respond to stressful experiences.
The study is being conducted with a national outreach
that is unique, and provides an opportunity to gather
a large enough data pool to provide important
information about female Vietnam veterans.
Interested female Vietnam nurse veterans will be
contacted for an initial screening which will be accom-
plished by telephone or mail. Qualified nurse veterans
will be invited to travel to the laboratory in New
England for further testing. Travel expenses will be
paid by the study.
In order to qualify for the study, a female must have
served in an active duty nurse assignment in the U.S.
Armed Forces during the Vietnam era in Vietnam,
Laos, Cambodia or in the surrounding waters or airspace
of these countries. Participation will include an in-
depth interview, and a physiological assessment
including heart rate, skin conductance, an EEG, and
To obtain more information about this study, contact
Meg Carson, R.N., Ph.D.
Vietnam Nurse Veteran Psychophysiology study
VA Research Service, 228 Maple St.
Manchester, NH 03103.
Dr. Carson may be reached by phone at (603)626-6588.*
The nurses worked six days a week, 12 hours a day.
When heavy casualties came in, everyone worked as
long as it took, until there were no soldiers left to fix
or save. The ANC nurses treated US GIs and Viet
Cong POWs, American and Vietnamese civilians,
women and children side by side.
In 1973, two months after the cease-fire was
declared, the last of the Army nurses left Vietnam.
Most bore no visible scars. For many, the marks left
on them were emotional and spiritual, good and bad.
Says former Army nurse, Diana Dwan Poole, "My
experience was both horrible and wonderful. Horrible
because of the destruction I saw to human lives...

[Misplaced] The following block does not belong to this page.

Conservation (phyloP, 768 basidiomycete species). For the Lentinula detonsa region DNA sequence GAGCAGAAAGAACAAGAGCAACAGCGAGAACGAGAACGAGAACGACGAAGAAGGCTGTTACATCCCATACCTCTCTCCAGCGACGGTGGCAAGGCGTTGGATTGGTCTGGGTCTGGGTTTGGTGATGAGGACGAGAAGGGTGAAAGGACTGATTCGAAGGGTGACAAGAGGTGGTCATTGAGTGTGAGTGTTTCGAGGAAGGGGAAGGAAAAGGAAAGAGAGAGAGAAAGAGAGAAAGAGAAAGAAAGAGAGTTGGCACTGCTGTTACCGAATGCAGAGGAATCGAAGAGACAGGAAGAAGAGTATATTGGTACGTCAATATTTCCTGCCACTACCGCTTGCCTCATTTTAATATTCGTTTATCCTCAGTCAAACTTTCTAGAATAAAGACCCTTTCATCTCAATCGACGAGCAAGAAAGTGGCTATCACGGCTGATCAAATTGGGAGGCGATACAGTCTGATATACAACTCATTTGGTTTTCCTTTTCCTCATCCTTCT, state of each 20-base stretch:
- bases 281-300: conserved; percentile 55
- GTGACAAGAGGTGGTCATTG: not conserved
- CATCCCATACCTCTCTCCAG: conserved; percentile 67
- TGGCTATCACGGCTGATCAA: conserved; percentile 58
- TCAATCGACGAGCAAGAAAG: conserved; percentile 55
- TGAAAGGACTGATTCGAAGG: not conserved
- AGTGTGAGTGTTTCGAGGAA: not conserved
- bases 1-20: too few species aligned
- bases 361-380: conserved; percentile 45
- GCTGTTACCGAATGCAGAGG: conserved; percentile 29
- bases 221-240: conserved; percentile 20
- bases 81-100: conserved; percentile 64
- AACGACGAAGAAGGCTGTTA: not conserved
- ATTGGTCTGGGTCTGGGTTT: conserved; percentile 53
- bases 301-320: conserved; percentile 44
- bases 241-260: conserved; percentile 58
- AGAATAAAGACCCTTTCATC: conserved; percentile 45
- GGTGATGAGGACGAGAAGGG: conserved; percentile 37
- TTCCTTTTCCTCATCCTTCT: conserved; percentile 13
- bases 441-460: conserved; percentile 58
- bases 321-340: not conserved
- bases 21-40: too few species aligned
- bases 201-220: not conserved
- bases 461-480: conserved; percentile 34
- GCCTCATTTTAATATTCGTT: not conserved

Wonderful because of expansion of my heretofore
limited world. I learned at a very young age, of the
frailty of human life, and the... strength of the
human spirit... This knowledge has helped me
Though seven Army nurses(and 1 Air Force Nurse)
died in Vietnam, only one, Army Nurse Sharon Lane,
died as the result of enemy fire.
AMERICAN WOMEN SERVING IN VIETNAM
In February 1967,
24-year-old Judy Elbring arrived in Saigon. She
wanted to put her nursing skills to the test
and she wanted to serve her country.
"The day we arrived — oh God — it was hot, it was
sticky, it was smelly, it was dangerous, there were
things that were booby trapped ... Everything was
green, and dust, and fences, and wire, and noise ...
And I thought, what a fool I'd been ... This didn't
look like an adventure to me; this looked very
"I wasn't ready for seeing those kids with holes in
their heads ... and with brains coming out of their
heads and — and that they were going to die. I
wasn't prepared to look in a man's face and know
that he wasn't going to make it. I don't know that
there's any preparation for that."
In 1967, Liz Allen arrived in Vietnam with
her master's degree in psychiatric nursing. She
was a commissioned captain and assigned to
a base in Cu Chi with the 25th Infantry Division.
"All those soldiers belong to somebody ... They
belong to somebody. They got moms. They got
wives. They got kids. They got somebody that loves
them. I can decide to stay home. This is during the
draft; they can't make that decision. They have to
go. They're 19. They're 18."
"And it was absolutely the loneliest time of my life.
Because there is nobody to go to. Nobody to talk to
... and so you learn to keep your own counsel. You
get set apart."
"Women are warriors the same as men are warriors,
and what this country owes them, if 'owe' is the word,
is the same as we give any warrior. And that every
time we sing "The Star-Spangled Banner" ... and we
really get off on 'the rockets red glare, bombs